NRA Tactical Police Competition (TPC) reflects real-life engagements that law enforcement officers face every day. Through TPC matches, officers gain valuable practice time with their duty firearms and equipment, and through performance evaluation are better prepared to deal with threatening situations to protect the lives of the citizens in their communities. TPC consists of scenario- and skill-based courses of fire and is different in many ways from other tactical competitions.
TPC competitors must use duty firearms—the same rifles, pistols and shotguns they use every day while on duty. Race guns with competitive accessories or mods are not allowed. The sport is divided into two divisions, patrol and tactical. In the patrol division all shooting is done with iron sights, and the shotgun must be a pump-action. For tactical, the handgun and shotgun must have iron sights, but the rifle can have a single optic—such as a telescopic, red dot, or holographic sight. Additionally, the tactical division allows for competitors to use either a pump-action or semi-automatic shotgun.
Marc Lipp, manager of NRA law enforcement competitions has been in charge of the program since its inception. “TPC matches mirror what we teach on the training side. We have officers face the same challenges they would on the street every day at work. What an officer carries on the street should be what he or she uses for many TPC courses.” Lipp added, “For example, if your department issues pistol-caliber carbines, you can use them in the rifle portion of NRA TPC courses.”
The Fairfax TPC competition I attended in Chantilly, VA, had six courses, three each for scenario and skills. The match was hosted by the Fairfax County Police Department in conjunction with the NRA. Competitors I talked to at the match gave high praise to the format and course of fire.
In addition to TPC, Rob competes in NRA Police Pistol Combat (PPC) matches, as well as 3-Gun. He added, “FCPD has been very supportive of the shooting team, which is growing rapidly. We started with two shooters, and hope to add our eighth member after this match.”
Courses of Fire
Consisting of skills-based and scenario-based courses, TPC is similar to 3-Gun in that competitors are running and gunning in complex stages scored via scoring targets and timing. The similarities end there, because of the NRA law enforcement division’s philosophy of making competition mirror street realities. Sometimes there are even blind courses, meaning there is no walkthrough of the stage.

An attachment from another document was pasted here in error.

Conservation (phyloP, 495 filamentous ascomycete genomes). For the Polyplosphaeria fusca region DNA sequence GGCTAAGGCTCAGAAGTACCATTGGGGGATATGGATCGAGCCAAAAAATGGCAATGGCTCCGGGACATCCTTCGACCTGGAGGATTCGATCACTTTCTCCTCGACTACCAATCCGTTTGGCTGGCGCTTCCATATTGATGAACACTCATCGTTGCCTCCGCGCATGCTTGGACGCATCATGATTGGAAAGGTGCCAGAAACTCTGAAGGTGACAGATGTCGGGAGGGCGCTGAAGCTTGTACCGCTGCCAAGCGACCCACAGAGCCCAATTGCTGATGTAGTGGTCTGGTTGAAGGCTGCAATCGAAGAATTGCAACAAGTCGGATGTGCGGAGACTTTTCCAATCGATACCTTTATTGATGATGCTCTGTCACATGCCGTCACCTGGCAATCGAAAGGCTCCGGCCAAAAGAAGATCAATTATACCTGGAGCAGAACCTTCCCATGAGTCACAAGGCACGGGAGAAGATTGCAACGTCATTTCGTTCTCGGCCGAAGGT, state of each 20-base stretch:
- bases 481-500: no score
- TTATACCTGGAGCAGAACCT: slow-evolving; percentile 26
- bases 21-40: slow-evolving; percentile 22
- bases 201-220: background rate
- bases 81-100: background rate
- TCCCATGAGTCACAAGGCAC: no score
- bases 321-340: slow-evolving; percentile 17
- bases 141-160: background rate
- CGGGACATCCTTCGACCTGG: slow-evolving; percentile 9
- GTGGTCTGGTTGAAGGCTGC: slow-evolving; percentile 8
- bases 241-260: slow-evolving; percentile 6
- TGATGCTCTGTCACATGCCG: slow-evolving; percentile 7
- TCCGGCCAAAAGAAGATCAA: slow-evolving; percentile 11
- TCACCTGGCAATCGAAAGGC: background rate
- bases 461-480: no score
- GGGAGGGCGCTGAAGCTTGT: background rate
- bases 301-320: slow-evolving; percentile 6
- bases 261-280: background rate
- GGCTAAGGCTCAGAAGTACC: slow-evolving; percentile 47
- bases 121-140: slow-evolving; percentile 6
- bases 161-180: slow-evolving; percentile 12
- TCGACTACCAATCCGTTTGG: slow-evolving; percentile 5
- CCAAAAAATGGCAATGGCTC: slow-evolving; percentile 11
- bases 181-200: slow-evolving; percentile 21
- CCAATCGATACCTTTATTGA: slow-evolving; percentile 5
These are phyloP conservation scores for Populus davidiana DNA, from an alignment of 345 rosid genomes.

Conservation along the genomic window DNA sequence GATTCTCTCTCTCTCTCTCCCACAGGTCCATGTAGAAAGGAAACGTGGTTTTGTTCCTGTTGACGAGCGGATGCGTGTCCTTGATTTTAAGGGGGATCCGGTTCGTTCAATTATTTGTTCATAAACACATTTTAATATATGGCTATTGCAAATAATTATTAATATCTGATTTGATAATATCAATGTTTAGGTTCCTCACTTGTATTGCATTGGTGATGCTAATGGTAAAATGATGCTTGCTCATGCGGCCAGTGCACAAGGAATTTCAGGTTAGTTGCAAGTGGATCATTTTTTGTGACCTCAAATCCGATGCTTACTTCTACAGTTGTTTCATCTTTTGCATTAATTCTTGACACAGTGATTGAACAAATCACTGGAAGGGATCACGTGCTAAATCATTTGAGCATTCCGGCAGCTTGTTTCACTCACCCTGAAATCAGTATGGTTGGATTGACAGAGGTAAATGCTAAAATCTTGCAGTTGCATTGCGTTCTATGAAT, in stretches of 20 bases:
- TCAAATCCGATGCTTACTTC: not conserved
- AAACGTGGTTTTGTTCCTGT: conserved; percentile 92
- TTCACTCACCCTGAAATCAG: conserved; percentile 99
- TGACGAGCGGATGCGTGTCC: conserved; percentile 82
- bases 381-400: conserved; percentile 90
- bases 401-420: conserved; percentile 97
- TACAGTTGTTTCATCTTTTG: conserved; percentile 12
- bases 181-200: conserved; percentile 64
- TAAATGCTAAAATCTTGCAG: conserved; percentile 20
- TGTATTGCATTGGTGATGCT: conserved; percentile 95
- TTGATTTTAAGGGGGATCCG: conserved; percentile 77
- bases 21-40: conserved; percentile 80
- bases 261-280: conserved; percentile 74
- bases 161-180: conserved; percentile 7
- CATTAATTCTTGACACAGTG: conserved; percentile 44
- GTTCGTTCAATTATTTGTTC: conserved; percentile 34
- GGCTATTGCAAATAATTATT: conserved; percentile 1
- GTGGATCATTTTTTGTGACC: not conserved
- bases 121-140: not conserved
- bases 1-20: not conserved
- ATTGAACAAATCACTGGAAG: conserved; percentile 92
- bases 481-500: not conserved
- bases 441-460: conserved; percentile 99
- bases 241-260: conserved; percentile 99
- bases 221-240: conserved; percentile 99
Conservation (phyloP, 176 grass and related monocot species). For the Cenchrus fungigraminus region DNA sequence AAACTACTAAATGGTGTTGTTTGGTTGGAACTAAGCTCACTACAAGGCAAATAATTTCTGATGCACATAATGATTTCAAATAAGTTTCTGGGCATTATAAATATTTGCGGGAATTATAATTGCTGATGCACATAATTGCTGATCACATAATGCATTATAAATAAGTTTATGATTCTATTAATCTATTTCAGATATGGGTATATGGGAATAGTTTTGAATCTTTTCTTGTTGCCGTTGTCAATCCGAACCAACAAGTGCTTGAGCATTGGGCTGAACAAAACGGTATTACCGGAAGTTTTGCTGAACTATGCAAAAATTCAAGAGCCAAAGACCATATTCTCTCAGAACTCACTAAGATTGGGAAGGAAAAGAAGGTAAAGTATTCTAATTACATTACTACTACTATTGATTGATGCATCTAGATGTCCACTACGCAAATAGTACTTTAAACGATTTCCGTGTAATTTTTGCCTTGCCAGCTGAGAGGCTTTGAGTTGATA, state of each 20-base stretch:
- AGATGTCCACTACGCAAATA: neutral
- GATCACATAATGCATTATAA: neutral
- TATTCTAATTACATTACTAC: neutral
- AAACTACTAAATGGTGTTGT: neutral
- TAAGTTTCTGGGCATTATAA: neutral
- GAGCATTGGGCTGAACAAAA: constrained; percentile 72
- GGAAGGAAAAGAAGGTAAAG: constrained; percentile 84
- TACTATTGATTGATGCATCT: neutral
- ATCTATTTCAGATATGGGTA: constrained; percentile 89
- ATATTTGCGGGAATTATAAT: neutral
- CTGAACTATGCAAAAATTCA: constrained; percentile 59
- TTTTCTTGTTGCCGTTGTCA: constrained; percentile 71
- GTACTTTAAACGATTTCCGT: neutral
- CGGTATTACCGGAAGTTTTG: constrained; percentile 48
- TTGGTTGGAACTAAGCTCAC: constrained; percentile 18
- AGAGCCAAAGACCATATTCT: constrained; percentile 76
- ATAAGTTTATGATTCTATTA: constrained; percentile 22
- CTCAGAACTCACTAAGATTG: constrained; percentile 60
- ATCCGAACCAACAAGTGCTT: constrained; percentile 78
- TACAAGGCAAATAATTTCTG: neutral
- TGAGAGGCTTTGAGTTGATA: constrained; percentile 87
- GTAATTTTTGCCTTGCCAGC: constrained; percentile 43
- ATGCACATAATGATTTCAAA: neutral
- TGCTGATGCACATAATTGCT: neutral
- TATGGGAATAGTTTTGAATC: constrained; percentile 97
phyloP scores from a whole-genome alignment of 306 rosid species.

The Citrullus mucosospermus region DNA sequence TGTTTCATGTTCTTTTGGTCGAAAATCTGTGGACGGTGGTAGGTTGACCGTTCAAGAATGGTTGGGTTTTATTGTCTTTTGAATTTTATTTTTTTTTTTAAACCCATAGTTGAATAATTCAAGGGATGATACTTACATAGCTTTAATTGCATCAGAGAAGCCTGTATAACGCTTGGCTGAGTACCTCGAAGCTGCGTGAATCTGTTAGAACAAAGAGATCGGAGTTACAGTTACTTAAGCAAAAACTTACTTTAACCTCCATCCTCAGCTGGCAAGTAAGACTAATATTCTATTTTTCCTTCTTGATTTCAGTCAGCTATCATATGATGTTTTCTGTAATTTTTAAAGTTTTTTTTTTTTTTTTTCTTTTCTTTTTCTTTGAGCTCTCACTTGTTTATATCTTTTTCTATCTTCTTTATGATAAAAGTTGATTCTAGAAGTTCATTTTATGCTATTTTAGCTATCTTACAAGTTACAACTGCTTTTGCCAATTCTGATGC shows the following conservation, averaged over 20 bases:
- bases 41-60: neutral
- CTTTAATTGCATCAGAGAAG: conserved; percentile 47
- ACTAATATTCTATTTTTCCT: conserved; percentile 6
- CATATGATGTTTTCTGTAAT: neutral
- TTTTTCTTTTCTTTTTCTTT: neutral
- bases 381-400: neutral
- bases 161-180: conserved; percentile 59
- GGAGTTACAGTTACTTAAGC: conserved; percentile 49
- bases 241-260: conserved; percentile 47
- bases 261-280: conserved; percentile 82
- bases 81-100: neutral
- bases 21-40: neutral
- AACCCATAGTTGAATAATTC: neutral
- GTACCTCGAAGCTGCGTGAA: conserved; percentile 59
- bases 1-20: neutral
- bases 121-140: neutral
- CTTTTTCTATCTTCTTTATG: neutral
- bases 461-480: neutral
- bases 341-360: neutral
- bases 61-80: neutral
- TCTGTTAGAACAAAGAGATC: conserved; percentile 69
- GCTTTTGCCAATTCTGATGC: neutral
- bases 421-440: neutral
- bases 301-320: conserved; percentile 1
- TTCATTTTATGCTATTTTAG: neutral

TPC courses are designed to be used out of the box by firearms instructors for training. For example, target scoring is based on anatomy, so to be scored as a hit—the bullet hole must be completely inside the scoring ring. This is because a round that strikes the edge of a vital organ would have little effect in real life. In TPC, if a round partially breaks a scoring ring, it’s always scored with the lesser value. Rounds that only break the edge of a target or scoring area are counted as a miss.
Scenario Course Example—You never thought it would happen here
Since NRA tries to mimic real-life situations in TPC competition, the courses can be complex. Scenario-based courses place officers in an imaginary law enforcement encounter. The officer must decide how to approach the course and solve the challenges presented using their own tactics and skills.
Skills Course Example—Run it three times
Skills-based courses in TPC offer the chance for an excellent extension of training— encouraging officers to hone their skills and gain more experience with their duty handguns, shotguns, and patrol rifles in competition. The courses challenge the officer’s skills and abilities in handling, accuracy and overall proficiency with a given firearm system under set conditions.
The entire sport is built around the NRA tactical police target—the full-size TP-1 and its smaller cousin, the half-size TP-2. The TP-1 is an 18”x 36” piece of tan cardboard with white backing that fits in a standard IDPA/IPSC/TPC target frame. Both targets have hit zones (marked -0, -2, and -4) marked for assessing loss of accuracy penalties. To allow individuals to hold their own TPC events, the NRA allows the use of IPSC or IDPA targets by simply modifying the scoring to match TPC standards.
Paper targets must have at least two scored hits. Steel targets such as plate racks or poppers are scored hit or miss. Hits are called out by the RO for static targets, and reactive targets count when the steel falls. Frangible targets, such as sporting clays must break to be a hit.
Learn more about NRA Tactical Police Competition at this link: lecompetitions.nra.org/tactical-police-competition.